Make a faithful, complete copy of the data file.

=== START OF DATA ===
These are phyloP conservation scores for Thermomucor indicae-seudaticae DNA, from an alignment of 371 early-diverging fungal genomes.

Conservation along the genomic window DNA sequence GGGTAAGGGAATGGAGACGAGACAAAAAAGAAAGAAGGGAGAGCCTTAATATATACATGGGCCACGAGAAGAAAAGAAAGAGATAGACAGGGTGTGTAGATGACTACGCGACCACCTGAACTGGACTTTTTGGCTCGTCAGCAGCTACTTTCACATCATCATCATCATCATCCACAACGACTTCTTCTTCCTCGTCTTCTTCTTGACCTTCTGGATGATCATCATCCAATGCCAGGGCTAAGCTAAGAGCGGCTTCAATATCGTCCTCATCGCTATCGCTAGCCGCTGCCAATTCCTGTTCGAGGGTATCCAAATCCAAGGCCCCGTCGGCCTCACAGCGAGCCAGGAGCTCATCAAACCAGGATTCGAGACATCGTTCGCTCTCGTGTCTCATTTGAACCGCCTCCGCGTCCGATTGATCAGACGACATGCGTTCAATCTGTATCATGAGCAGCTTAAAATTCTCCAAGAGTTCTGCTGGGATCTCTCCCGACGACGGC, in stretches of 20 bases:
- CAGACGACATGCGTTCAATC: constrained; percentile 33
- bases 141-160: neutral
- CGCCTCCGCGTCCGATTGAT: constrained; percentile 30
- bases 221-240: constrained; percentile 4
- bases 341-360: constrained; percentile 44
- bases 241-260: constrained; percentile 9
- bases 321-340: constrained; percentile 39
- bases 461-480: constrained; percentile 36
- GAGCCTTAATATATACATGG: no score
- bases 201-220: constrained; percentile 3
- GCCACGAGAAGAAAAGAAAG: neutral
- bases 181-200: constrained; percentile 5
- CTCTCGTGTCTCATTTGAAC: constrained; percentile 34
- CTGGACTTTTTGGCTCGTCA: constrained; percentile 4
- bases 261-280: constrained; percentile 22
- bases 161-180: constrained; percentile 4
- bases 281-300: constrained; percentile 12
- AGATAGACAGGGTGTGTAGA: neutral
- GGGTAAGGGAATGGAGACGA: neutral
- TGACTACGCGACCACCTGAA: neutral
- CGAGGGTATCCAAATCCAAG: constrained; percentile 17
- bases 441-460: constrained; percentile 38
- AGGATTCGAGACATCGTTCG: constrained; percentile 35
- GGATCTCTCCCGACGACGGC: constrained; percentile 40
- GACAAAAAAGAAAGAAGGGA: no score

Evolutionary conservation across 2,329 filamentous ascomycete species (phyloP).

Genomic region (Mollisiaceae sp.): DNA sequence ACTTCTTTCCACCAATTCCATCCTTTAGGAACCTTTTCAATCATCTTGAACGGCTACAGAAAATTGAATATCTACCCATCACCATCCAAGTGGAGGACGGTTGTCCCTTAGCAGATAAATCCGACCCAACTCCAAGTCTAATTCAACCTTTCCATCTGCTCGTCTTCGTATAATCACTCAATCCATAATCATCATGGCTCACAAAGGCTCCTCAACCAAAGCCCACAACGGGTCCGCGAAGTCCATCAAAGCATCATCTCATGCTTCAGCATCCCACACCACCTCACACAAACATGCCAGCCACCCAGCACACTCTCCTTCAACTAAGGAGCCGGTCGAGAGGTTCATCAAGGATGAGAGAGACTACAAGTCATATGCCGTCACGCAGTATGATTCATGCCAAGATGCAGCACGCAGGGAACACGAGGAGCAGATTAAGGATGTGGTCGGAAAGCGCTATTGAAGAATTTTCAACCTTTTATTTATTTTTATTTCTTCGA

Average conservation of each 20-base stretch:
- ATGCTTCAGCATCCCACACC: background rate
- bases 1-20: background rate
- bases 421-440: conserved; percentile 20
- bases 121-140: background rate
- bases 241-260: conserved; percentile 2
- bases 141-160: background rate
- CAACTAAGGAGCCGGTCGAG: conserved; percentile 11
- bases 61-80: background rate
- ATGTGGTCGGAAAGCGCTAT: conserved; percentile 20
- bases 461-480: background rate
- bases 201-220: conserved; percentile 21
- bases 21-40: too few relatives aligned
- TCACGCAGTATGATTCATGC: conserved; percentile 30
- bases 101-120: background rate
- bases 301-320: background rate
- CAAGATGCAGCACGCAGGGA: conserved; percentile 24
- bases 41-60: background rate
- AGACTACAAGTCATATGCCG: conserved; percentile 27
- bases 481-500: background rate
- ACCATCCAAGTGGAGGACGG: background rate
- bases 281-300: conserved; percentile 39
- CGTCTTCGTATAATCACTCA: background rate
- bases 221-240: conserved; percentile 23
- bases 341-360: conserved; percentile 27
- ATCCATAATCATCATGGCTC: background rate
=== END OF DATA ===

These are phyloP conservation scores for Thermomucor indicae-seudaticae DNA, from an alignment of 371 early-diverging fungal genomes.

Conservation along the genomic window DNA sequence GGGTAAGGGAATGGAGACGAGACAAAAAAGAAAGAAGGGAGAGCCTTAATATATACATGGGCCACGAGAAGAAAAGAAAGAGATAGACAGGGTGTGTAGATGACTACGCGACCACCTGAACTGGACTTTTTGGCTCGTCAGCAGCTACTTTCACATCATCATCATCATCATCCACAACGACTTCTTCTTCCTCGTCTTCTTCTTGACCTTCTGGATGATCATCATCCAATGCCAGGGCTAAGCTAAGAGCGGCTTCAATATCGTCCTCATCGCTATCGCTAGCCGCTGCCAATTCCTGTTCGAGGGTATCCAAATCCAAGGCCCCGTCGGCCTCACAGCGAGCCAGGAGCTCATCAAACCAGGATTCGAGACATCGTTCGCTCTCGTGTCTCATTTGAACCGCCTCCGCGTCCGATTGATCAGACGACATGCGTTCAATCTGTATCATGAGCAGCTTAAAATTCTCCAAGAGTTCTGCTGGGATCTCTCCCGACGACGGC, in stretches of 20 bases:
- CAGACGACATGCGTTCAATC: constrained; percentile 33
- bases 141-160: neutral
- CGCCTCCGCGTCCGATTGAT: constrained; percentile 30
- bases 221-240: constrained; percentile 4
- bases 341-360: constrained; percentile 44
- bases 241-260: constrained; percentile 9
- bases 321-340: constrained; percentile 39
- bases 461-480: constrained; percentile 36
- GAGCCTTAATATATACATGG: no score
- bases 201-220: constrained; percentile 3
- GCCACGAGAAGAAAAGAAAG: neutral
- bases 181-200: constrained; percentile 5
- CTCTCGTGTCTCATTTGAAC: constrained; percentile 34
- CTGGACTTTTTGGCTCGTCA: constrained; percentile 4
- bases 261-280: constrained; percentile 22
- bases 161-180: constrained; percentile 4
- bases 281-300: constrained; percentile 12
- AGATAGACAGGGTGTGTAGA: neutral
- GGGTAAGGGAATGGAGACGA: neutral
- TGACTACGCGACCACCTGAA: neutral
- CGAGGGTATCCAAATCCAAG: constrained; percentile 17
- bases 441-460: constrained; percentile 38
- AGGATTCGAGACATCGTTCG: constrained; percentile 35
- GGATCTCTCCCGACGACGGC: constrained; percentile 40
- GACAAAAAAGAAAGAAGGGA: no score

Evolutionary conservation across 2,329 filamentous ascomycete species (phyloP).

Genomic region (Mollisiaceae sp.): DNA sequence ACTTCTTTCCACCAATTCCATCCTTTAGGAACCTTTTCAATCATCTTGAACGGCTACAGAAAATTGAATATCTACCCATCACCATCCAAGTGGAGGACGGTTGTCCCTTAGCAGATAAATCCGACCCAACTCCAAGTCTAATTCAACCTTTCCATCTGCTCGTCTTCGTATAATCACTCAATCCATAATCATCATGGCTCACAAAGGCTCCTCAACCAAAGCCCACAACGGGTCCGCGAAGTCCATCAAAGCATCATCTCATGCTTCAGCATCCCACACCACCTCACACAAACATGCCAGCCACCCAGCACACTCTCCTTCAACTAAGGAGCCGGTCGAGAGGTTCATCAAGGATGAGAGAGACTACAAGTCATATGCCGTCACGCAGTATGATTCATGCCAAGATGCAGCACGCAGGGAACACGAGGAGCAGATTAAGGATGTGGTCGGAAAGCGCTATTGAAGAATTTTCAACCTTTTATTTATTTTTATTTCTTCGA

Average conservation of each 20-base stretch:
- ATGCTTCAGCATCCCACACC: background rate
- bases 1-20: background rate
- bases 421-440: conserved; percentile 20
- bases 121-140: background rate
- bases 241-260: conserved; percentile 2
- bases 141-160: background rate
- CAACTAAGGAGCCGGTCGAG: conserved; percentile 11
- bases 61-80: background rate
- ATGTGGTCGGAAAGCGCTAT: conserved; percentile 20
- bases 461-480: background rate
- bases 201-220: conserved; percentile 21
- bases 21-40: too few relatives aligned
- TCACGCAGTATGATTCATGC: conserved; percentile 30
- bases 101-120: background rate
- bases 301-320: background rate
- CAAGATGCAGCACGCAGGGA: conserved; percentile 24
- bases 41-60: background rate
- AGACTACAAGTCATATGCCG: conserved; percentile 27
- bases 481-500: background rate
- ACCATCCAAGTGGAGGACGG: background rate
- bases 281-300: conserved; percentile 39
- CGTCTTCGTATAATCACTCA: background rate
- bases 221-240: conserved; percentile 23
- bases 341-360: conserved; percentile 27
- ATCCATAATCATCATGGCTC: background rate